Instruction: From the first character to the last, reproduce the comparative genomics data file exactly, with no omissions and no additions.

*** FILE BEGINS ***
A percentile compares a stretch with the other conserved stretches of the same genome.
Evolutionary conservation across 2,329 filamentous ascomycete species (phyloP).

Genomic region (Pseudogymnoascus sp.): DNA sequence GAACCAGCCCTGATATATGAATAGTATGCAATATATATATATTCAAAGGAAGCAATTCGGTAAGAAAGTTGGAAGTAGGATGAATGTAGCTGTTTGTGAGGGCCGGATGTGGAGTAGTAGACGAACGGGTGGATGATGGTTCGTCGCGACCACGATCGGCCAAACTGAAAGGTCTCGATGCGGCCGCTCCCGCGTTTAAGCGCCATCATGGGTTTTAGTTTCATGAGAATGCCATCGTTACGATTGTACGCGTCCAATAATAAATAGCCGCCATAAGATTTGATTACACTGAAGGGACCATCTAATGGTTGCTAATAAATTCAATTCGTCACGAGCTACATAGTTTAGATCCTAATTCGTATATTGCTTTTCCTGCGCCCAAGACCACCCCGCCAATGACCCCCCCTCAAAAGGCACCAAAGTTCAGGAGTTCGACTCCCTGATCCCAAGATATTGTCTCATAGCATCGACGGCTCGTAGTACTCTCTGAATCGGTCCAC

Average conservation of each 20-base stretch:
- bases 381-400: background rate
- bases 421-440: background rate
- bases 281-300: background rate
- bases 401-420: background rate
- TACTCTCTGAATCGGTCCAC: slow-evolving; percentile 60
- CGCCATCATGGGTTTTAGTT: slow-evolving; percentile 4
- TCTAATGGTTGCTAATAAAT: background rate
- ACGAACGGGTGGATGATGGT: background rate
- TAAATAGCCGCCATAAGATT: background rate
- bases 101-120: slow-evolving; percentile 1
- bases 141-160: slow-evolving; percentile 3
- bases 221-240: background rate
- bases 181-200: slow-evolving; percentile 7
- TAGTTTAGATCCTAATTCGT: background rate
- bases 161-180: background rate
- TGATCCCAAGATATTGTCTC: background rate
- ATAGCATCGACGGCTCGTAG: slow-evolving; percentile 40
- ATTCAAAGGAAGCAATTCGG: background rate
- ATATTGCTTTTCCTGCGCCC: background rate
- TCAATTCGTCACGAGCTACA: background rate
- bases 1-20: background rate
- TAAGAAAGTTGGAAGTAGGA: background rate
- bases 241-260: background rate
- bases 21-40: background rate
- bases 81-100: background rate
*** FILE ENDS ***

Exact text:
A percentile compares a stretch with the other conserved stretches of the same genome.
Evolutionary conservation across 2,329 filamentous ascomycete species (phyloP).

Genomic region (Pseudogymnoascus sp.): DNA sequence GAACCAGCCCTGATATATGAATAGTATGCAATATATATATATTCAAAGGAAGCAATTCGGTAAGAAAGTTGGAAGTAGGATGAATGTAGCTGTTTGTGAGGGCCGGATGTGGAGTAGTAGACGAACGGGTGGATGATGGTTCGTCGCGACCACGATCGGCCAAACTGAAAGGTCTCGATGCGGCCGCTCCCGCGTTTAAGCGCCATCATGGGTTTTAGTTTCATGAGAATGCCATCGTTACGATTGTACGCGTCCAATAATAAATAGCCGCCATAAGATTTGATTACACTGAAGGGACCATCTAATGGTTGCTAATAAATTCAATTCGTCACGAGCTACATAGTTTAGATCCTAATTCGTATATTGCTTTTCCTGCGCCCAAGACCACCCCGCCAATGACCCCCCCTCAAAAGGCACCAAAGTTCAGGAGTTCGACTCCCTGATCCCAAGATATTGTCTCATAGCATCGACGGCTCGTAGTACTCTCTGAATCGGTCCAC

Average conservation of each 20-base stretch:
- bases 381-400: background rate
- bases 421-440: background rate
- bases 281-300: background rate
- bases 401-420: background rate
- TACTCTCTGAATCGGTCCAC: slow-evolving; percentile 60
- CGCCATCATGGGTTTTAGTT: slow-evolving; percentile 4
- TCTAATGGTTGCTAATAAAT: background rate
- ACGAACGGGTGGATGATGGT: background rate
- TAAATAGCCGCCATAAGATT: background rate
- bases 101-120: slow-evolving; percentile 1
- bases 141-160: slow-evolving; percentile 3
- bases 221-240: background rate
- bases 181-200: slow-evolving; percentile 7
- TAGTTTAGATCCTAATTCGT: background rate
- bases 161-180: background rate
- TGATCCCAAGATATTGTCTC: background rate
- ATAGCATCGACGGCTCGTAG: slow-evolving; percentile 40
- ATTCAAAGGAAGCAATTCGG: background rate
- ATATTGCTTTTCCTGCGCCC: background rate
- TCAATTCGTCACGAGCTACA: background rate
- bases 1-20: background rate
- TAAGAAAGTTGGAAGTAGGA: background rate
- bases 241-260: background rate
- bases 21-40: background rate
- bases 81-100: background rate